It is generally acceptable to wear revealing clothing in Australia. Bikinis and swimming attire is okay on the beach, and usually at the kiosk across the road from the beach. It is normal to wear at least a shirt and footwear before venturing any further. Most beaches are effectively top optional topless while sunbathing. Just about all women wear a top while walking around or in the water. There are some clothing optional nude beaches, usually a little further removed from residential areas. Thong bikinis more commonly called g-string bikinis in Australia as thongs refer to flip-flop footwear are fine on all beaches and some outdoor pools for both women and men although they are not as common as conventional beachwear. Some outdoor pools have a "top required" policy for women.
Cover up a little more when visiting places of worship such as churches or mosques. In warm conditions casual "t-shirt and shorts" style clothing predominates except in formal situations. Business attire, however, is considered to be long sleeved shirt, tie, and long trousers for men, even in the hottest weather. In the northern part of the country, a short sleeved, open neck shirt with slacks, known as 'Darwin Rig', is acceptable.
Using Australian stereotypical expressions may be viewed as an attempt to mock, rather than to communicate. If you pull it off well, you might raise a smile.
Australians are often self-deprecating, and are rarely arrogant. However, it is rude to ever agree with a self-deprecating remark. Boasting about achievements is rarely received well.
Most Australians are happy to help out a lost traveller with directions, however many urban dwellers will assume that someone asking "Excuse me", is going to be asking for money, and may brush past. Looking lost, holding a map, looking like a backpacker or getting to the point quickly will probably help.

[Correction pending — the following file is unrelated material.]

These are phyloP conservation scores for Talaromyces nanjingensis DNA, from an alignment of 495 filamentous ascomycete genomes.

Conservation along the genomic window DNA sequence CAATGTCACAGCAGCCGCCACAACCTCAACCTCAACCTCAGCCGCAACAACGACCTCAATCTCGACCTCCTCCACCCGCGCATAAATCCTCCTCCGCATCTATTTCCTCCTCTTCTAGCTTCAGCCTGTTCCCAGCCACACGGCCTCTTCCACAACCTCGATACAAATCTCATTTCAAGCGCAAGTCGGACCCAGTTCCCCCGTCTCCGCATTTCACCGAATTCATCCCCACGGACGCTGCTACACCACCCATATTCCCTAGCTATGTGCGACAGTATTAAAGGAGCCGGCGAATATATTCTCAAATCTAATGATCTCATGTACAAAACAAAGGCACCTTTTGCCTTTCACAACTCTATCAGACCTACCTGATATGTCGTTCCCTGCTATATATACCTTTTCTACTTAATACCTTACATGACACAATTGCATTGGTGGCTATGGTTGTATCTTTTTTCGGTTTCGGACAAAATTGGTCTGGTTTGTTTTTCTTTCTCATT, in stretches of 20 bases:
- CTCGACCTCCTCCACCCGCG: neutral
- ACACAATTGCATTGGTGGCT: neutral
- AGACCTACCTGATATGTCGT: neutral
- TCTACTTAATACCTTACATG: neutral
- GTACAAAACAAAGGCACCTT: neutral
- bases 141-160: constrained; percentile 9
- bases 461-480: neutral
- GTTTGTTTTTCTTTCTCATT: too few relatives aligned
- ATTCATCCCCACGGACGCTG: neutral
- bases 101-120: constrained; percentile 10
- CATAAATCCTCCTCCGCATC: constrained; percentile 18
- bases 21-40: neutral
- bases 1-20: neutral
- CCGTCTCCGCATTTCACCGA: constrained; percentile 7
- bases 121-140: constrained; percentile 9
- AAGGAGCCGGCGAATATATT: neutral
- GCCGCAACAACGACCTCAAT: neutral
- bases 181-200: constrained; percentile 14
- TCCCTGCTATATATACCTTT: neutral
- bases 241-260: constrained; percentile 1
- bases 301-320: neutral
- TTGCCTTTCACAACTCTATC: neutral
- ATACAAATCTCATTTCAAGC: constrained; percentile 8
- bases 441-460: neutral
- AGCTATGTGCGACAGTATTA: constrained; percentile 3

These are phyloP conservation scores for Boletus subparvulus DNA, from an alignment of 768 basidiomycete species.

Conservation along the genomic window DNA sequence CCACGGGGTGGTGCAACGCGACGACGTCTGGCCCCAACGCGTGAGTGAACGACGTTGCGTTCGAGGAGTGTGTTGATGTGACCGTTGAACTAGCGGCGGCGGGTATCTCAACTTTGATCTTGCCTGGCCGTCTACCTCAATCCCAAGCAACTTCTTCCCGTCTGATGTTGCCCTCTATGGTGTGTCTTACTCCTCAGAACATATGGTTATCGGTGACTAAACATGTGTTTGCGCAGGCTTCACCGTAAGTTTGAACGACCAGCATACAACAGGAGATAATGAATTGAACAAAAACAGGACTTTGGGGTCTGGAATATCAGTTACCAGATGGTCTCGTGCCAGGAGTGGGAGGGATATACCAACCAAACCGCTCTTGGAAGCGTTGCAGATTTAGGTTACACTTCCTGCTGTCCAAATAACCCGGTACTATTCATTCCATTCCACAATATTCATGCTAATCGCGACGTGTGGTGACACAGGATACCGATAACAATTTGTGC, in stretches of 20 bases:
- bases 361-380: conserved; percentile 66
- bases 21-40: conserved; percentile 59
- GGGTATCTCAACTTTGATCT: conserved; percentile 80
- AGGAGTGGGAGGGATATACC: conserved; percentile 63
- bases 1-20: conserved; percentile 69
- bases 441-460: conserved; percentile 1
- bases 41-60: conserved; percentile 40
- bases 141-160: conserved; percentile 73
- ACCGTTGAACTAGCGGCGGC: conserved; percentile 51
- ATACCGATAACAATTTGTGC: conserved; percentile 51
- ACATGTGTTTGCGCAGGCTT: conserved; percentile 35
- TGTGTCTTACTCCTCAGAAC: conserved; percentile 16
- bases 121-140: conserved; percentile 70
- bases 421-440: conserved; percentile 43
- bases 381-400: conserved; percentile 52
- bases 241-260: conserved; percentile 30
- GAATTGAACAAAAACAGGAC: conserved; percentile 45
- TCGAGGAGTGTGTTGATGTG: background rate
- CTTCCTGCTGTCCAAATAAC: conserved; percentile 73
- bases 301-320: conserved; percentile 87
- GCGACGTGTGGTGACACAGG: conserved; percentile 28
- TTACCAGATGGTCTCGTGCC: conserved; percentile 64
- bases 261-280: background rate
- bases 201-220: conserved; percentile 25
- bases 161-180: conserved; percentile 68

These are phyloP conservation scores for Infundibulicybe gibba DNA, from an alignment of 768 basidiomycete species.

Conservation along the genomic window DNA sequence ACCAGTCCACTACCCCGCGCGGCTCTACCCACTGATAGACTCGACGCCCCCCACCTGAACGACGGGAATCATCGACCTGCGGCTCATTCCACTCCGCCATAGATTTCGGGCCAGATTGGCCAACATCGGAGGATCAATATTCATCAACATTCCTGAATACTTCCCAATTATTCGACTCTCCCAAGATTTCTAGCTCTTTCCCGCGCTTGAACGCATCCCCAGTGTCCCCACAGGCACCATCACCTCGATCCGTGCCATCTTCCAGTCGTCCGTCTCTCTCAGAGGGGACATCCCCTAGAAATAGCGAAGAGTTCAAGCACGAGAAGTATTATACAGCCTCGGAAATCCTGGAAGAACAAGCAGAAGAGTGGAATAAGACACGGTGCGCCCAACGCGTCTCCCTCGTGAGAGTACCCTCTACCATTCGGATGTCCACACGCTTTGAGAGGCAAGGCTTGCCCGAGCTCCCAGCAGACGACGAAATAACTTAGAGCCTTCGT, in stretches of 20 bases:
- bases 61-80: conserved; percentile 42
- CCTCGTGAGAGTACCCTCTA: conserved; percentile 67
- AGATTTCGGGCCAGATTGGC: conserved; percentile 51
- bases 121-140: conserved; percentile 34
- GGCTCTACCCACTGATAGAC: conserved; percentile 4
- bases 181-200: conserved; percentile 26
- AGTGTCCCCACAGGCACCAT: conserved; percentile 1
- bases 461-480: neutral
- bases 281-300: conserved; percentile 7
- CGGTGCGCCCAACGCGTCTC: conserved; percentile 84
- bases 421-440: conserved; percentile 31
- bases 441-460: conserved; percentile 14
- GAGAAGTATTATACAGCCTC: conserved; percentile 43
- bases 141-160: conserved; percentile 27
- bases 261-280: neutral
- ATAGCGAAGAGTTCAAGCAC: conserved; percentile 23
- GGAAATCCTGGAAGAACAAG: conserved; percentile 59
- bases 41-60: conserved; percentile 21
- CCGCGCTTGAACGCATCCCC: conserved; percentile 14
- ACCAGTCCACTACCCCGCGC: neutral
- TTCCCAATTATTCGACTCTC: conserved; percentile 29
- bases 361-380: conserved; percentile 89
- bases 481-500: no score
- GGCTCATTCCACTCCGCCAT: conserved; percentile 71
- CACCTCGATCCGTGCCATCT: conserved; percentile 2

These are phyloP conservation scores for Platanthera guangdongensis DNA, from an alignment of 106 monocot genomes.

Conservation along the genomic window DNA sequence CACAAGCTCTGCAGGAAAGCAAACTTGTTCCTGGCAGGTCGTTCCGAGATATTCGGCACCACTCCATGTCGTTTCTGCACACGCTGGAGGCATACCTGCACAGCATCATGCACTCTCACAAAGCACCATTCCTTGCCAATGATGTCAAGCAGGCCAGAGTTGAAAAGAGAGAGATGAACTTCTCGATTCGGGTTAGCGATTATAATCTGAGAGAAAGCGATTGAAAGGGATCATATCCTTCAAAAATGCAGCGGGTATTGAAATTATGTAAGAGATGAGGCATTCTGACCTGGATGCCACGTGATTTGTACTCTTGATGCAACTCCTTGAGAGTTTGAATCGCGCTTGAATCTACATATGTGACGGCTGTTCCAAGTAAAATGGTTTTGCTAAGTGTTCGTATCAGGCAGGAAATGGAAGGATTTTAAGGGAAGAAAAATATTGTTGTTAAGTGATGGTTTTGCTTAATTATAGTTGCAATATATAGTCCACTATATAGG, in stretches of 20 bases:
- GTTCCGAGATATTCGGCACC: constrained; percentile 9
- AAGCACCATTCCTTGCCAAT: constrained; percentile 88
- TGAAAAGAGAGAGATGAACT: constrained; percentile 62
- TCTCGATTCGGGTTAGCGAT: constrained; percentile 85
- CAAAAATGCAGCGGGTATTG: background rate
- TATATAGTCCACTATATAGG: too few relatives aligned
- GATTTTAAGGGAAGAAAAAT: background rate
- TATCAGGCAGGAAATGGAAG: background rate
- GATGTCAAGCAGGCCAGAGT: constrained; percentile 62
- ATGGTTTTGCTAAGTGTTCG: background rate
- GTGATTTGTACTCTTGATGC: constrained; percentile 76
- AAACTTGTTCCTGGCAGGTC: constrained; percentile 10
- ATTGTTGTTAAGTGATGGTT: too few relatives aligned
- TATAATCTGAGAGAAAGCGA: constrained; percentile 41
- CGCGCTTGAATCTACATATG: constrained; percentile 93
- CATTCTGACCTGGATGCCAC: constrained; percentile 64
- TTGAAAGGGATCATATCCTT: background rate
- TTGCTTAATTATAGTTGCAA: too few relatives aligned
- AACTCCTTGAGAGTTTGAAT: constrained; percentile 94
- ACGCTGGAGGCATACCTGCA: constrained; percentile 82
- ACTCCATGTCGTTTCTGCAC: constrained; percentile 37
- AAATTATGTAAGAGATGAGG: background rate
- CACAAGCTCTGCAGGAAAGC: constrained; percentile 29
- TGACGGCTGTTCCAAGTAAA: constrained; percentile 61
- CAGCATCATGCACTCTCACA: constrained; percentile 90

It is common in Australia to call random strangers 'Mate'.
Profanities may not hold the same offensive value as they do in other English-speaking countries.
The number 000 called 'triple zero' or 'triple oh' can be dialled from any telephone in Australia free of charge. This number will connect you with emergency operators for the police, fire brigade, and ambulance service. The first question that the operator will ask is which service you need.
If you require assistance during a flood, storm, cyclone, tsunami, earthquake or other natural disaster you can contact the State Emergency Service in each state except for Northern Territory on 132 500. You will be connected with your local unit and help can be organised from there. Note that if the emergency is life-threatening, call triple zero.
If you want to contact these services but the situation is not an emergency, don't call 000: you can call the police assistance line on 131 444. Poisons information advice, which can also advise on snake, spider and insect bites, is available on 131 126. Information on locating the nearest medical services can be obtained by calling 1800 022 222 except for Tasmania.
You can dial 000 from all mobile phones. Mobile phones sold in Australia recognise it as the emergency number and will use any available network to place the call. However, if you have a phone obtained outside Australia, using the universal emergency number 112 is a better idea. Using 112 will use any available network, will work even if your phone is not roaming, and will work even if the phone does not have a SIM. 112 works from Australian purchased phones too.